When we arrive at our accommodation at Basecamp, it instantly feels like home. I can never get enough of being here, cuddling Josie, the adorable resident kangaroo, and relaxing in the beautiful Aussie bush. Witnessing the expressions on people’s faces when they first arrive is priceless. It’s hard to put into words, but there’s an indescribable feeling and energy that surrounds Basecamp. For many, it’s their first time experiencing the Aussie bush, and it provides a refreshing contrast to the hustle and bustle of Sydney (as much as we love it!). One of the things I absolutely love about Basecamp is how it brings everyone together. By this point in the week, people have made a few friends in the group, but at Basecamp, these circles expand exponentially. It’s incredible to see even the quietest individuals coming out of their shells and forming strong connections with others.

As I mentioned, Basecamp is packed with thrilling activities, which can be quite exhausting for us as tour leaders. However, the sheer fun we have compensates for any tiredness. During the evenings, we play games, enjoy delicious food, and those who wish to, have a few drinks. We even head down to the beach to set up a bonfire for a memorable beach party. Dancing to good tunes with newfound friends on the beach is an experience that can’t be beaten. The sky at Basecamp is adorned with clear, awe-inspiring stars. As tour leaders, our responsibility is to ensure everyone’s safety and ensure they have a great time. It’s natural for some people to get a little carried away, perhaps indulge in a few too many drinks, and suggest a midnight swim in the ocean. That’s where we step in—to ensure people have fun while knowing they’re not alone in a foreign country, and their well-being is our priority.

These nights are often so enjoyable that no one wants to sleep. Trying to get to bed at 4 am and waking up at 8 am the next morning to rouse everyone can be a challenge! But trust me, the excitement of activities like sandboarding outweighs any tiredness or hangover.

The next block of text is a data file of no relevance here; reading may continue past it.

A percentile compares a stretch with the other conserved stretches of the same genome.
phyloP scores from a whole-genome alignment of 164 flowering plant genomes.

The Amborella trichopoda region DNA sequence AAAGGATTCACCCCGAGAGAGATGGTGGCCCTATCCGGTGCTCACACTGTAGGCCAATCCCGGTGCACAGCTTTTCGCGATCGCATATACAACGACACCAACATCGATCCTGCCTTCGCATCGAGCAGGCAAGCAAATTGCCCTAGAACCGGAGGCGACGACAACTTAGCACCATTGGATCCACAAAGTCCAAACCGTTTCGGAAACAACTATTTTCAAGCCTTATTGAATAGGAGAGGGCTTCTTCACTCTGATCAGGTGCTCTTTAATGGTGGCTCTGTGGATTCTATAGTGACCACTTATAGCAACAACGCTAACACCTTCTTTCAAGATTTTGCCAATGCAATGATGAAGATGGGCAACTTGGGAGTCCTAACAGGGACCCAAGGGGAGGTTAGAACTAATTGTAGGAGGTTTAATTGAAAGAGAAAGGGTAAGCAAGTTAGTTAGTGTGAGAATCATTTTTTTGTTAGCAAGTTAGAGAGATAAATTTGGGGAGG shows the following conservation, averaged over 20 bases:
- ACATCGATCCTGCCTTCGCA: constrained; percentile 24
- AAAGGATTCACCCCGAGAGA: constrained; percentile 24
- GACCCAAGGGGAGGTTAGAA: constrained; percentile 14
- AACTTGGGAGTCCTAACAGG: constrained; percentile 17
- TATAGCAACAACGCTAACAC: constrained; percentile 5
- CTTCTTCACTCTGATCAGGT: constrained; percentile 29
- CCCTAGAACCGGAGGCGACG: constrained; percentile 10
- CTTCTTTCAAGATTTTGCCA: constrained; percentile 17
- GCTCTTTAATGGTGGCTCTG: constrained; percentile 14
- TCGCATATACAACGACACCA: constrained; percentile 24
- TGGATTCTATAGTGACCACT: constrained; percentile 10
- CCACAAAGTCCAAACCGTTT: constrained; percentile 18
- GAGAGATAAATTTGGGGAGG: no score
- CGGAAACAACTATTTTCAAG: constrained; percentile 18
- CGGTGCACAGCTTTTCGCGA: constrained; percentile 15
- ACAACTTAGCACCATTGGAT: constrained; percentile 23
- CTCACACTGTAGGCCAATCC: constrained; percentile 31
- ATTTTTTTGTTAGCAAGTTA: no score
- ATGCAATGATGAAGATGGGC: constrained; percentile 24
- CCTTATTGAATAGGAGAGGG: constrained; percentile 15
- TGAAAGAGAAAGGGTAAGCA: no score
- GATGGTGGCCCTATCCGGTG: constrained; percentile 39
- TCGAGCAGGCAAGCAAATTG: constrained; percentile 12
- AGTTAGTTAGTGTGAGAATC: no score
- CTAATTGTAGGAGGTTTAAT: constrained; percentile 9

The last day at Basecamp is dedicated to the dolphin cruise. I’m pretty sure my friends back home in England are starting to get jealous, as I send them a Snapchat every time I’m on a dolphin cruise, showcasing the amazing weather, stunning views, and, of course, dolphins swimming by with the caption “Working hard again!” On such days, I have to pinch myself and remind myself of how fortunate I am to have such an incredible job!

After the bus trip back to Sydney (which usually involves catching up on an hour of sleep), I usually unwind on the couch in front of the TV and retire early. Running on a total of 7 hours of sleep in 2 days takes its toll, so it’s time for me to rejuvenate!

Saturday is dedicated to taking the group on the Coogee to Bondi beach walk. Getting everyone together and coordinating the bus can be a little challenging, but once we arrive in Coogee and people have had a chance to grab some breakfast, everyone is in high spirits! We take a leisurely stroll along the coast, stopping at amazing viewpoints. The coastal scenery is absolutely stunning, and visiting five beautiful beaches along the way makes me feel incredibly lucky to be here. Sometimes, it’s hard to believe that I’m actually getting paid to do something that most people look forward to on their days off!

In the evening, it’s party night—the bar crawl! It’s an absolute blast, and even though it’s not part of my “work” duties, I join in every week. It’s the perfect opportunity to have a great time with the group. I love how, by the end of the week, people who were initially nervous about socializing have made wonderful friends with whom they’re partying and making plans for the remainder of their time here.

For me, the measure of a successful week is if everyone in the group has had a fantastic time and made at least one or two good friends. I often keep in touch with people I’ve met during the tours. They become part of the Sydney Gap Year family, and meeting new people is one of the most rewarding aspects of my job!

So, that sums up a week in the life of a tour leader for Sydney Gap Year.

“If you do a job you love, you’ll never work a day in your life!”

Also read: Best Things To Do Around Sydney